The interest rates may well have gone drastically down from last year, banking profits have not. Habib Metropolitan Bank (HMB) announced its 1QCY21 financial results earlier this week, more than doubling its after-tax profits year-on-year. Unlike the bigger counterparts, HMB’s profitability growth was mainly driven by the core income.
The markup earned went understandably down, as the interest rates paint a completely different picture today than they did a year ago. The average earning assets saw a colossal year-on-year growth of 23 percent, but the volumetric growth in earning assets was overshadowed by the reduced policy rate.
Investments at Rs594 billion constitute the largest chunk of the asset base, showing an increase of 2 percent over December 2020, and 31 percent year-on-year, standing at Rs594 billion. The advances portfolio, on the other hand saw an increase of 24 percent year-on-year, and 11 percent over December 2020 to stand at Rs346 billion. The ADR, as a result improved to 48 percent, up from 46 percent in 1QCY20 – significantly higher than the ADRs being posted by the bigger banks this season, which has dropped to mid-30s.
HMB prides itself on trade finance, which continued to grow during the period. With the pandemic making a strong comeback and likely to result in reduced commercial activities, the second quarter could pose challenges in terms of business volume.
The deposit base grew 23.5 percent year-on-year to Rs715 billion. This is 5 percent higher over December 2020 – easily surpassing the industry deposit growth of less than 1 percent. The CASA deposit base increased by 7 percent over December 2020 to Rs441 billion. This yields a CASA ratio of 62 percent, an improvement from yesteryear, but HMB would be the first one to realize there is still a long way to go, in terms of improving the deposit mix further, to the levels some of the bigger banks have achieved.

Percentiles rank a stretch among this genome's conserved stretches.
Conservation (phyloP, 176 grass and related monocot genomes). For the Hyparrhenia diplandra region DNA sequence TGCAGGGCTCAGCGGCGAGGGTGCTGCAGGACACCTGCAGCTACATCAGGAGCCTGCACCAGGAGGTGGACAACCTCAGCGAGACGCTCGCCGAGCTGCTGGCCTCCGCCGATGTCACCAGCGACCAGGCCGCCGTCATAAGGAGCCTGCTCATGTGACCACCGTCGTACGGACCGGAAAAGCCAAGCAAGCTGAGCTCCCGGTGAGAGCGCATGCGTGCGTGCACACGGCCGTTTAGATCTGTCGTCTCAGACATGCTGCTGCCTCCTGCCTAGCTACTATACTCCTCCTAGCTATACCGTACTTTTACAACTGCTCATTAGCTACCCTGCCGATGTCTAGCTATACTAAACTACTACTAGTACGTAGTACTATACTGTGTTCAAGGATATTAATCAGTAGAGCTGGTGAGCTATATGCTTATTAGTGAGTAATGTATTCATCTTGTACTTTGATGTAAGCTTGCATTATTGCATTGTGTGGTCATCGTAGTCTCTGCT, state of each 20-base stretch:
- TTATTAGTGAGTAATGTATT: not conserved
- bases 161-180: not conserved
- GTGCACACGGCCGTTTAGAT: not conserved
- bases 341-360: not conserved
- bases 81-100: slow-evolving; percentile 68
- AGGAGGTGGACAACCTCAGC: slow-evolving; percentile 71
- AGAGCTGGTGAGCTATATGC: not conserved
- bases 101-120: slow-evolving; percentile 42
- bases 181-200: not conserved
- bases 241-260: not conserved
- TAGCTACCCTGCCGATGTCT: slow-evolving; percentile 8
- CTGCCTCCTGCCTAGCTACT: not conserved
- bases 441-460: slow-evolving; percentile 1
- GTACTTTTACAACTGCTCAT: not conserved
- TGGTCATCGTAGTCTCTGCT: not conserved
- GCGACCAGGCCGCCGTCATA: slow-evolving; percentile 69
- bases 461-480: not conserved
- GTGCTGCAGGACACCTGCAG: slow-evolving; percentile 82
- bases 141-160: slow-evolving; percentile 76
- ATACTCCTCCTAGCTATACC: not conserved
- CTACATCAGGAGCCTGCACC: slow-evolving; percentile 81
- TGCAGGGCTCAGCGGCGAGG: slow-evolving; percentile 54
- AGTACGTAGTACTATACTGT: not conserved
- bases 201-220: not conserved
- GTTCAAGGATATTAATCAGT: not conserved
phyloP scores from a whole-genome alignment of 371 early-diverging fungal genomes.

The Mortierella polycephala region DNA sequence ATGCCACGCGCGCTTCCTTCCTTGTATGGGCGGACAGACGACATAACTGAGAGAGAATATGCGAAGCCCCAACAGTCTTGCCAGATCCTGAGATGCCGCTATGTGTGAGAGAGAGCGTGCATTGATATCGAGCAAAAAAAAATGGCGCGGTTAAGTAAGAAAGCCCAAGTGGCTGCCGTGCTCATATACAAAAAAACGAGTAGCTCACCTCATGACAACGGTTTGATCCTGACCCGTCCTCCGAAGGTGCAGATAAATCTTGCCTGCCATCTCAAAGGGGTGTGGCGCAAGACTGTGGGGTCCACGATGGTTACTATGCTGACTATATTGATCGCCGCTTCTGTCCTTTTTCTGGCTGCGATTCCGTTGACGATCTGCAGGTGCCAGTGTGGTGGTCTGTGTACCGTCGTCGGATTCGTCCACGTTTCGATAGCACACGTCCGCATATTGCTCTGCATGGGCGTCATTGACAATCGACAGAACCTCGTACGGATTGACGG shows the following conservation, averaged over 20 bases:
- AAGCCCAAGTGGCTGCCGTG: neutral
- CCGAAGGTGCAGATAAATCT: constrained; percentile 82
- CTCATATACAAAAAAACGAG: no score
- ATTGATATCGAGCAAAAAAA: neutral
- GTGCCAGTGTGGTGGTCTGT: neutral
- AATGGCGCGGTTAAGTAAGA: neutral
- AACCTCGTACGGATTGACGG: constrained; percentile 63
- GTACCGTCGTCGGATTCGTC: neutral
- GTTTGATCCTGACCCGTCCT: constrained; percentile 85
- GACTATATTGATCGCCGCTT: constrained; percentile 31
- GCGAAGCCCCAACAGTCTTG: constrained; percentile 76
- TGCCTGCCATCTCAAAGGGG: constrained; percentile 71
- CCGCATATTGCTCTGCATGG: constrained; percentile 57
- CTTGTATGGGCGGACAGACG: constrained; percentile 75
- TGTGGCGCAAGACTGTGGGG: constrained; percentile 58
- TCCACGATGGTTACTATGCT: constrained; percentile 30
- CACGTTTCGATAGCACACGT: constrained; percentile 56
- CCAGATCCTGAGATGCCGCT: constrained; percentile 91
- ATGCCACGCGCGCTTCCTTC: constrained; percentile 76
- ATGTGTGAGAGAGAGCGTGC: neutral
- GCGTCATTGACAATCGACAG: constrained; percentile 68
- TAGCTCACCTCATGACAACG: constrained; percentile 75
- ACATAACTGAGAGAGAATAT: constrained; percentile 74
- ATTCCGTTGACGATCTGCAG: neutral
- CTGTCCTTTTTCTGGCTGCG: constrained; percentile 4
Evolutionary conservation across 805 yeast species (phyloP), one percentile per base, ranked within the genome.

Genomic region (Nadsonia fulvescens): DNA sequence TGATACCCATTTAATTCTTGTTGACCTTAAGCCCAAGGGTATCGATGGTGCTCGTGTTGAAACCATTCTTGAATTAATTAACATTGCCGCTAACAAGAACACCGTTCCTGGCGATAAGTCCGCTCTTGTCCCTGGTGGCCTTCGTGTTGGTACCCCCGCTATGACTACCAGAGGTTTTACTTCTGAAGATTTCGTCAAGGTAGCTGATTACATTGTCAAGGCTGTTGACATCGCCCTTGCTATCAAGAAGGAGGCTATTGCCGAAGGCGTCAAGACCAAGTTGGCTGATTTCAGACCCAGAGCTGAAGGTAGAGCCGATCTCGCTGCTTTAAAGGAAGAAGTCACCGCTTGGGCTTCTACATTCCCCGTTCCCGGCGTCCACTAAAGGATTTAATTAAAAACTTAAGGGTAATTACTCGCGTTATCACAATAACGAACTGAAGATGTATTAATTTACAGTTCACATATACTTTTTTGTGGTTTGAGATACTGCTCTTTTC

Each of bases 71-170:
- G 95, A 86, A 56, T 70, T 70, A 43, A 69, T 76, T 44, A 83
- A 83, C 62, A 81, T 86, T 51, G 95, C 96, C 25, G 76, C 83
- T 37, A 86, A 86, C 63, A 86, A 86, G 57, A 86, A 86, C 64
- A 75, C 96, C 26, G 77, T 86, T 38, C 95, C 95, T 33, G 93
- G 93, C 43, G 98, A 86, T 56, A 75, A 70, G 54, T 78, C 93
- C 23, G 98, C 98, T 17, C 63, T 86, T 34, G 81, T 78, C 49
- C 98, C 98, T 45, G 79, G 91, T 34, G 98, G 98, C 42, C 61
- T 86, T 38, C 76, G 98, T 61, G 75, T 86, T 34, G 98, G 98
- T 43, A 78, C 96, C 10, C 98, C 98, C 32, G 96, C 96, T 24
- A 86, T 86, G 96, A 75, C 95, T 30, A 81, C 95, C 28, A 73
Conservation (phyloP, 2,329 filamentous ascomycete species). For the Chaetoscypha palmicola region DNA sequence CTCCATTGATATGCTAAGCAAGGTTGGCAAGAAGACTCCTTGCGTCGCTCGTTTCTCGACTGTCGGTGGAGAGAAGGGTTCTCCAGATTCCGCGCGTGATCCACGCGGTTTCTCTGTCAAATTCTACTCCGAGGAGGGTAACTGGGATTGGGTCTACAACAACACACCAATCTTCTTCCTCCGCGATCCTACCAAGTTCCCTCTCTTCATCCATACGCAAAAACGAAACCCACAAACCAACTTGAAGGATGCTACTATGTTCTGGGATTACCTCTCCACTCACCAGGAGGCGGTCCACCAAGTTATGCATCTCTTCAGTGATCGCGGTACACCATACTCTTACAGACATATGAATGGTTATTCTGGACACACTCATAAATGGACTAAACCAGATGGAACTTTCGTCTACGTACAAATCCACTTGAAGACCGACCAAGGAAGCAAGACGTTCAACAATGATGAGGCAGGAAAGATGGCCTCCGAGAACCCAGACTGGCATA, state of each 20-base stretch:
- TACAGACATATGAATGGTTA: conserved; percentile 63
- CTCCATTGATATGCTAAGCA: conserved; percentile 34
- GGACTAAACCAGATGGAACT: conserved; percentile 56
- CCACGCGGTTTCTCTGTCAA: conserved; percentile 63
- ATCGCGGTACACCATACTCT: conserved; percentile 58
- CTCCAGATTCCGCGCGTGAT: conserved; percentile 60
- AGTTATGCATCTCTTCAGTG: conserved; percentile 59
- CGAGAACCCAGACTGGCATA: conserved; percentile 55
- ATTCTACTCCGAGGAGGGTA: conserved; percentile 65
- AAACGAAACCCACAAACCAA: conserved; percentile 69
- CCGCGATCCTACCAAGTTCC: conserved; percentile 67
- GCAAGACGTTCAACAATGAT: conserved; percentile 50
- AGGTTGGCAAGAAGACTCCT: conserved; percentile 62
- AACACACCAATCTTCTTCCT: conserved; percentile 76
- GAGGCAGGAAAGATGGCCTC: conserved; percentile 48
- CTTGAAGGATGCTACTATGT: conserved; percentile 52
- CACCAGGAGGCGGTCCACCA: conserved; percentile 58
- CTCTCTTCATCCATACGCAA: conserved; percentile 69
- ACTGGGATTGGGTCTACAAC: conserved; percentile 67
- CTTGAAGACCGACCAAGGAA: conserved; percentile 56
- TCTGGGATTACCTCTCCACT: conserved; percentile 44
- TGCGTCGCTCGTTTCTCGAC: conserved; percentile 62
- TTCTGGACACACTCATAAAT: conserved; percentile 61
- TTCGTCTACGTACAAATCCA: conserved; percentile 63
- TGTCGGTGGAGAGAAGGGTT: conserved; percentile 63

Clarity on the interest rate front after the forward guidance by the central bank suggests there may not be a massive change in policy rate anytime soon. Pakistan’s macroeconomic indicators are looking up, but the ills of the pandemic have not completely gone away just yet, and that could continue posing challenges in the coming months. That said, HMB’s soundness indicators are in pretty good health, and the non-core income drivers have constantly contributed to the bottomline. This should keep HMB afloat even if things get trickier going forward.